Does Magico have a "house sound", and if so, how would you describe it?

bonzo75

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#42

Folsom

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#43
I mean, in the internal airspace. Like wool or a synthetic fibrous tangle or open-cell foam or somesuch.
Yes, behind the midrange. I'm not sure about the bass drivers. I still think the benefits are limited to how much damping you can use behind a driver. If the Q is very high you have to limit bandwidth or you get big dips and bumps. If it's very low it becomes counter productive. In the middle it sounds ok sometimes, maybe. I've pretty converted to only ape vents and maybe no-rez, where was I've had to de-stuff/de-line a few experiments to make the sound complete again.

Yes they seem to like loud and I think this is Folsom's argument above that they lose some subtle detail...what I THINK he meant was at lower volume levels. Many speakers lose believability quickly as the volume goes down.
I didn't know I was...

I think Magico are perfect if you're into soundstages and attention drawing detail of stuff going on in the images, with a very authorative wholeness. In which case I just don't think you could go wrong as long as you have an amplifier that matches well with the specific Magico speaker (even Tubes, VAC's 450's go great with several models). But if you want resolution and from-the-next-room realness it's not them.
 
Jan 16, 2013
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#44
Yes, behind the midrange. I'm not sure about the bass drivers. I still think the benefits are limited to how much damping you can use behind a driver. If the Q is very high you have to limit bandwidth or you get big dips and bumps. If it's very low it becomes counter productive. In the middle it sounds ok sometimes, maybe. I've pretty converted to only ape vents and maybe no-rez, where was I've had to de-stuff/de-line a few experiments to make the sound complete again.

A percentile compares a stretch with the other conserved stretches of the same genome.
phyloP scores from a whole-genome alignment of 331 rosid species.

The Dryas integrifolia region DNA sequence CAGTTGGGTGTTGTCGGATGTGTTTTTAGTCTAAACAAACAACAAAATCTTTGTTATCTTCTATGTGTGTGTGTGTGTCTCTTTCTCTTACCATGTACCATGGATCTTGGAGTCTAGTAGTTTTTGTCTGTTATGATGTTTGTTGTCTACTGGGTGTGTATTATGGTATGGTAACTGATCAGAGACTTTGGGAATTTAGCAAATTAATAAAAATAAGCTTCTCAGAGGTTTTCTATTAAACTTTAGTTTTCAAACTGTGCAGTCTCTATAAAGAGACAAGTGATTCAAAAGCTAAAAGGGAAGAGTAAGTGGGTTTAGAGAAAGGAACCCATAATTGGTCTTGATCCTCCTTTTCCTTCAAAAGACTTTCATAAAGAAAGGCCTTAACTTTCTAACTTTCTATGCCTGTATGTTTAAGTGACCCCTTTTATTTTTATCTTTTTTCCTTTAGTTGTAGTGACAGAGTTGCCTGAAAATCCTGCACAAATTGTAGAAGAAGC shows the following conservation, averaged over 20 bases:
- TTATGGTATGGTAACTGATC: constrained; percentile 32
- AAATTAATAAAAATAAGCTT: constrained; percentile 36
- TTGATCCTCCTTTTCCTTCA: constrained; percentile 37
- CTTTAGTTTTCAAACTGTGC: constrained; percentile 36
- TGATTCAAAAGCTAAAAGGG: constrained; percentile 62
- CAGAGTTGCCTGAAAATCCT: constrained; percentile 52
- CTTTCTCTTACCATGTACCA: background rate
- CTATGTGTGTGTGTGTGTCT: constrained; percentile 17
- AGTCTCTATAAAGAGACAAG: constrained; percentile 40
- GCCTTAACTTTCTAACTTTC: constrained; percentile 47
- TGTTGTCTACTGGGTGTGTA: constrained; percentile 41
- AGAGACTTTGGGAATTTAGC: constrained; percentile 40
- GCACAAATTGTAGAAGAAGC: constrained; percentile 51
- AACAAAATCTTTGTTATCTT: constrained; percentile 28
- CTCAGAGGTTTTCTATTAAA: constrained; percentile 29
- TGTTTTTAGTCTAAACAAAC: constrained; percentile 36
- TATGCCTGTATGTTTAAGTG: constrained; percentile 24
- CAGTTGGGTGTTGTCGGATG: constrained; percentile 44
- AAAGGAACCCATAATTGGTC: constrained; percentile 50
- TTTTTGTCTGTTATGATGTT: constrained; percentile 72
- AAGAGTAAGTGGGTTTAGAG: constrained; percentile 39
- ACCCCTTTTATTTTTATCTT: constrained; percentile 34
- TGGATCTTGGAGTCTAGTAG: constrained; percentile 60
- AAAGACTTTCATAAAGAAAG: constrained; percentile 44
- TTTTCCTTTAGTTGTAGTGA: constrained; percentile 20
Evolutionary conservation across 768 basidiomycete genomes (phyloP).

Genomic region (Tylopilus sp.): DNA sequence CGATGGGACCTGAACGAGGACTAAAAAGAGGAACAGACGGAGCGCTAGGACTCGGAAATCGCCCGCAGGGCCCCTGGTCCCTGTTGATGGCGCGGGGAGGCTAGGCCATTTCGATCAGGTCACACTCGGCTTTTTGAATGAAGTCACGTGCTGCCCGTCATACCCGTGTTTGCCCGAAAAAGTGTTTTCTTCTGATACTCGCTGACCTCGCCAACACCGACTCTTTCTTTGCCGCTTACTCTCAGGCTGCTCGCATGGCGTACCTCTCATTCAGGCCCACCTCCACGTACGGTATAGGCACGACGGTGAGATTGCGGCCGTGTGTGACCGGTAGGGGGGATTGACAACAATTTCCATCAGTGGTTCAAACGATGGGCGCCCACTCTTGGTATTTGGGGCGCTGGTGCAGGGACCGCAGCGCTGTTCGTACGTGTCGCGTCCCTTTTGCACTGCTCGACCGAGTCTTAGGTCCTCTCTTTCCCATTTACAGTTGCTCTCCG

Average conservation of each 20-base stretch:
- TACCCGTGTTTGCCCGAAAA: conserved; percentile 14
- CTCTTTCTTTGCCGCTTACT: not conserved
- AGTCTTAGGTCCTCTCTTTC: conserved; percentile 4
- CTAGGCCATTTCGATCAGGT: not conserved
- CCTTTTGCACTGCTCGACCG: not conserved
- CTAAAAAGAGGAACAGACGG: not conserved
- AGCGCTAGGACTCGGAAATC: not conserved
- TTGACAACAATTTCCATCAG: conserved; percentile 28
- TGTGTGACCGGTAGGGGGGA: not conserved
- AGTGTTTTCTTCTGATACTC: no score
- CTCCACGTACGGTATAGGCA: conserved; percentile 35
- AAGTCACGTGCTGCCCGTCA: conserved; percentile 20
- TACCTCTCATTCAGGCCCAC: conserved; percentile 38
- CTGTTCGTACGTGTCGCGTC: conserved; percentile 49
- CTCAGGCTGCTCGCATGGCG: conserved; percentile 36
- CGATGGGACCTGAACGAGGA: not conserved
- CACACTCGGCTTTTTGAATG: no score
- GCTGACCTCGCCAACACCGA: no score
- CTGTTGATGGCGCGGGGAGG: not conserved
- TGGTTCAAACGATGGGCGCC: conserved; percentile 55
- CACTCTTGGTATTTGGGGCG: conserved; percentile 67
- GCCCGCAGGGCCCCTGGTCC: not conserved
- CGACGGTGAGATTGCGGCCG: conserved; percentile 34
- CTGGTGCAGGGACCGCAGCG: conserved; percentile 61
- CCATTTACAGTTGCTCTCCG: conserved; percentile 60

I didn't know I was...

I think Magico are perfect if you're into soundstages and attention drawing detail of stuff going on in the images, with a very authorative wholeness. In which case I just don't think you could go wrong as long as you have an amplifier that matches well with the specific Magico speaker (even Tubes, VAC's 450's go great with several models). But if you want resolution and from-the-next-room realness it's not them.
Folsom, Have you heard the A5's? Just curious and to all that think they know the "Magico sound" and have not heard the A5's I would love to hear your impressions after actually hearing the A5's. imho the "Magico sound" has reached an inflection point with the arrival of the A5 and it's driver technology, which will in the future have a lot to do with the "new Magico sound". Nothing more than my opinion.
 

MadFloyd

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#45
Folsom, Have you heard the A5's? Just curious and to all that think they know the "Magico sound" and have not heard the A5's I would love to hear your impressions after actually hearing the A5's. imho the "Magico sound" has reached an inflection point with the arrival of the A5 and it's driver technology, which will in the future have a lot to do with the "new Magico sound". Nothing more than my opinion.
You think the A5 sounds vastly different from the A3?
 
Jan 16, 2013
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#46
You think the A5 sounds vastly different from the A3?
I think it's a different planet. Actually I don't even think it, I know it as having listened now for five days.

As crazy as it sounds, I don't even think there is much of a resemblance in sonics (they do look very similar) between the A3 and A5. The A5 for me is in another league and will compete with all of it's current big brothers in Magico Land.
 
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morricab

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#47
I deleted my comment and decided I will no longer comment on equipment I don't have actual experience in my system. Live music doesn't grab my attention all the time. Do you always go wow on live performance?